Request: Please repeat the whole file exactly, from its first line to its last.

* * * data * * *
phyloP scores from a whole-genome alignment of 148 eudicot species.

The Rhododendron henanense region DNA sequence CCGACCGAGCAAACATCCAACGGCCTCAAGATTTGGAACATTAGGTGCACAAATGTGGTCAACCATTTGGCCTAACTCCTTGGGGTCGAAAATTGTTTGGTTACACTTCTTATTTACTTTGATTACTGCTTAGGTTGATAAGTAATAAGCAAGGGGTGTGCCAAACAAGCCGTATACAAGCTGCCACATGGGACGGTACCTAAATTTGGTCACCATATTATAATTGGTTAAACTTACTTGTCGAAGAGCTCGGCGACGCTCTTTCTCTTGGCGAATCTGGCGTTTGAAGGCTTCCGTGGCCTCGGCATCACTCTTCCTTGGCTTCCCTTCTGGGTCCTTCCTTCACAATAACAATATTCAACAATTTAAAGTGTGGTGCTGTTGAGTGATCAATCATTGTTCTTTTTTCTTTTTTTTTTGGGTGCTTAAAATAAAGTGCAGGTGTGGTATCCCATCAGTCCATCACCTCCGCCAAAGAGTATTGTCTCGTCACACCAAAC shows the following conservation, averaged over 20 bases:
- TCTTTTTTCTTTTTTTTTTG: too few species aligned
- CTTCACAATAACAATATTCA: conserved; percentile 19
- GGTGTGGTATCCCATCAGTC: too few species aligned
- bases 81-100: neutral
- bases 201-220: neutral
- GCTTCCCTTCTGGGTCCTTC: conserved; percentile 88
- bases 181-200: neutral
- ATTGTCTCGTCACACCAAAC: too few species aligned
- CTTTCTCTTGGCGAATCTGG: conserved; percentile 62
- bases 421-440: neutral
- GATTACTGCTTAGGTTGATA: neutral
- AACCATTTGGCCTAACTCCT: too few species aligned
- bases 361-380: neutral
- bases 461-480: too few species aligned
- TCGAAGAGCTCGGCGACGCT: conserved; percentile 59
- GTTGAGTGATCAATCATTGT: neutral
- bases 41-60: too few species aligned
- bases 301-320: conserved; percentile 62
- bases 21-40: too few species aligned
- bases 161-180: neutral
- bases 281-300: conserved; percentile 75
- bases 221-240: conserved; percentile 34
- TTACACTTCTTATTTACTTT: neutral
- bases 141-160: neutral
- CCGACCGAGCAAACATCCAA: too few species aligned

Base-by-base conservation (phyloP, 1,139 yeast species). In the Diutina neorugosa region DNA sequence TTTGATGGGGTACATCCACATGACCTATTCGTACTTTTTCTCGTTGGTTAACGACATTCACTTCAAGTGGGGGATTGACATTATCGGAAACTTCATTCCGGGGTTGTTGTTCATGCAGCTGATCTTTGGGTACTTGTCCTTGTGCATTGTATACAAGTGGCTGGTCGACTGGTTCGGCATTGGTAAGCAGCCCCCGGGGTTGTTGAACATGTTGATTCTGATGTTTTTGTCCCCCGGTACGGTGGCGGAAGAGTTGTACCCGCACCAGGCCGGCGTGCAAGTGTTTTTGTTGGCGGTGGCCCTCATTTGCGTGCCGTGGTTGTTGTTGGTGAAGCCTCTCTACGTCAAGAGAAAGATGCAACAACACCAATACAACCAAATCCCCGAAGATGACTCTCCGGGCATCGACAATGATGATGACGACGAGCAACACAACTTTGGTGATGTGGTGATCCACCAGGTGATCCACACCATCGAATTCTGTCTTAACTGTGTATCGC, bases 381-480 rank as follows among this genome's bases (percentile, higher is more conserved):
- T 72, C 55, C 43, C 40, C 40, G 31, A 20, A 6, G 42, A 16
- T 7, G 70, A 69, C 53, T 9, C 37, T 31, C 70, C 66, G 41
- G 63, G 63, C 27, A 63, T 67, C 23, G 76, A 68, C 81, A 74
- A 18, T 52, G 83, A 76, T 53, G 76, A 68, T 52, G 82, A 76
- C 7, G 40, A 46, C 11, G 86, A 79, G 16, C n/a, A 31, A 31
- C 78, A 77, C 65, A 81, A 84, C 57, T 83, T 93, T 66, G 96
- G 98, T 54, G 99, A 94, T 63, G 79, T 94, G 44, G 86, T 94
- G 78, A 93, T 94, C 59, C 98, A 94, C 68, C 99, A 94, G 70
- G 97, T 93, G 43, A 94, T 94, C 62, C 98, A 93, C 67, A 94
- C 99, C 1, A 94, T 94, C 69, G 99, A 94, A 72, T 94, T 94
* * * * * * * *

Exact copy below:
phyloP scores from a whole-genome alignment of 148 eudicot species.

The Rhododendron henanense region DNA sequence CCGACCGAGCAAACATCCAACGGCCTCAAGATTTGGAACATTAGGTGCACAAATGTGGTCAACCATTTGGCCTAACTCCTTGGGGTCGAAAATTGTTTGGTTACACTTCTTATTTACTTTGATTACTGCTTAGGTTGATAAGTAATAAGCAAGGGGTGTGCCAAACAAGCCGTATACAAGCTGCCACATGGGACGGTACCTAAATTTGGTCACCATATTATAATTGGTTAAACTTACTTGTCGAAGAGCTCGGCGACGCTCTTTCTCTTGGCGAATCTGGCGTTTGAAGGCTTCCGTGGCCTCGGCATCACTCTTCCTTGGCTTCCCTTCTGGGTCCTTCCTTCACAATAACAATATTCAACAATTTAAAGTGTGGTGCTGTTGAGTGATCAATCATTGTTCTTTTTTCTTTTTTTTTTGGGTGCTTAAAATAAAGTGCAGGTGTGGTATCCCATCAGTCCATCACCTCCGCCAAAGAGTATTGTCTCGTCACACCAAAC shows the following conservation, averaged over 20 bases:
- TCTTTTTTCTTTTTTTTTTG: too few species aligned
- CTTCACAATAACAATATTCA: conserved; percentile 19
- GGTGTGGTATCCCATCAGTC: too few species aligned
- bases 81-100: neutral
- bases 201-220: neutral
- GCTTCCCTTCTGGGTCCTTC: conserved; percentile 88
- bases 181-200: neutral
- ATTGTCTCGTCACACCAAAC: too few species aligned
- CTTTCTCTTGGCGAATCTGG: conserved; percentile 62
- bases 421-440: neutral
- GATTACTGCTTAGGTTGATA: neutral
- AACCATTTGGCCTAACTCCT: too few species aligned
- bases 361-380: neutral
- bases 461-480: too few species aligned
- TCGAAGAGCTCGGCGACGCT: conserved; percentile 59
- GTTGAGTGATCAATCATTGT: neutral
- bases 41-60: too few species aligned
- bases 301-320: conserved; percentile 62
- bases 21-40: too few species aligned
- bases 161-180: neutral
- bases 281-300: conserved; percentile 75
- bases 221-240: conserved; percentile 34
- TTACACTTCTTATTTACTTT: neutral
- bases 141-160: neutral
- CCGACCGAGCAAACATCCAA: too few species aligned

Base-by-base conservation (phyloP, 1,139 yeast species). In the Diutina neorugosa region DNA sequence TTTGATGGGGTACATCCACATGACCTATTCGTACTTTTTCTCGTTGGTTAACGACATTCACTTCAAGTGGGGGATTGACATTATCGGAAACTTCATTCCGGGGTTGTTGTTCATGCAGCTGATCTTTGGGTACTTGTCCTTGTGCATTGTATACAAGTGGCTGGTCGACTGGTTCGGCATTGGTAAGCAGCCCCCGGGGTTGTTGAACATGTTGATTCTGATGTTTTTGTCCCCCGGTACGGTGGCGGAAGAGTTGTACCCGCACCAGGCCGGCGTGCAAGTGTTTTTGTTGGCGGTGGCCCTCATTTGCGTGCCGTGGTTGTTGTTGGTGAAGCCTCTCTACGTCAAGAGAAAGATGCAACAACACCAATACAACCAAATCCCCGAAGATGACTCTCCGGGCATCGACAATGATGATGACGACGAGCAACACAACTTTGGTGATGTGGTGATCCACCAGGTGATCCACACCATCGAATTCTGTCTTAACTGTGTATCGC, bases 381-480 rank as follows among this genome's bases (percentile, higher is more conserved):
- T 72, C 55, C 43, C 40, C 40, G 31, A 20, A 6, G 42, A 16
- T 7, G 70, A 69, C 53, T 9, C 37, T 31, C 70, C 66, G 41
- G 63, G 63, C 27, A 63, T 67, C 23, G 76, A 68, C 81, A 74
- A 18, T 52, G 83, A 76, T 53, G 76, A 68, T 52, G 82, A 76
- C 7, G 40, A 46, C 11, G 86, A 79, G 16, C n/a, A 31, A 31
- C 78, A 77, C 65, A 81, A 84, C 57, T 83, T 93, T 66, G 96
- G 98, T 54, G 99, A 94, T 63, G 79, T 94, G 44, G 86, T 94
- G 78, A 93, T 94, C 59, C 98, A 94, C 68, C 99, A 94, G 70
- G 97, T 93, G 43, A 94, T 94, C 62, C 98, A 93, C 67, A 94
- C 99, C 1, A 94, T 94, C 69, G 99, A 94, A 72, T 94, T 94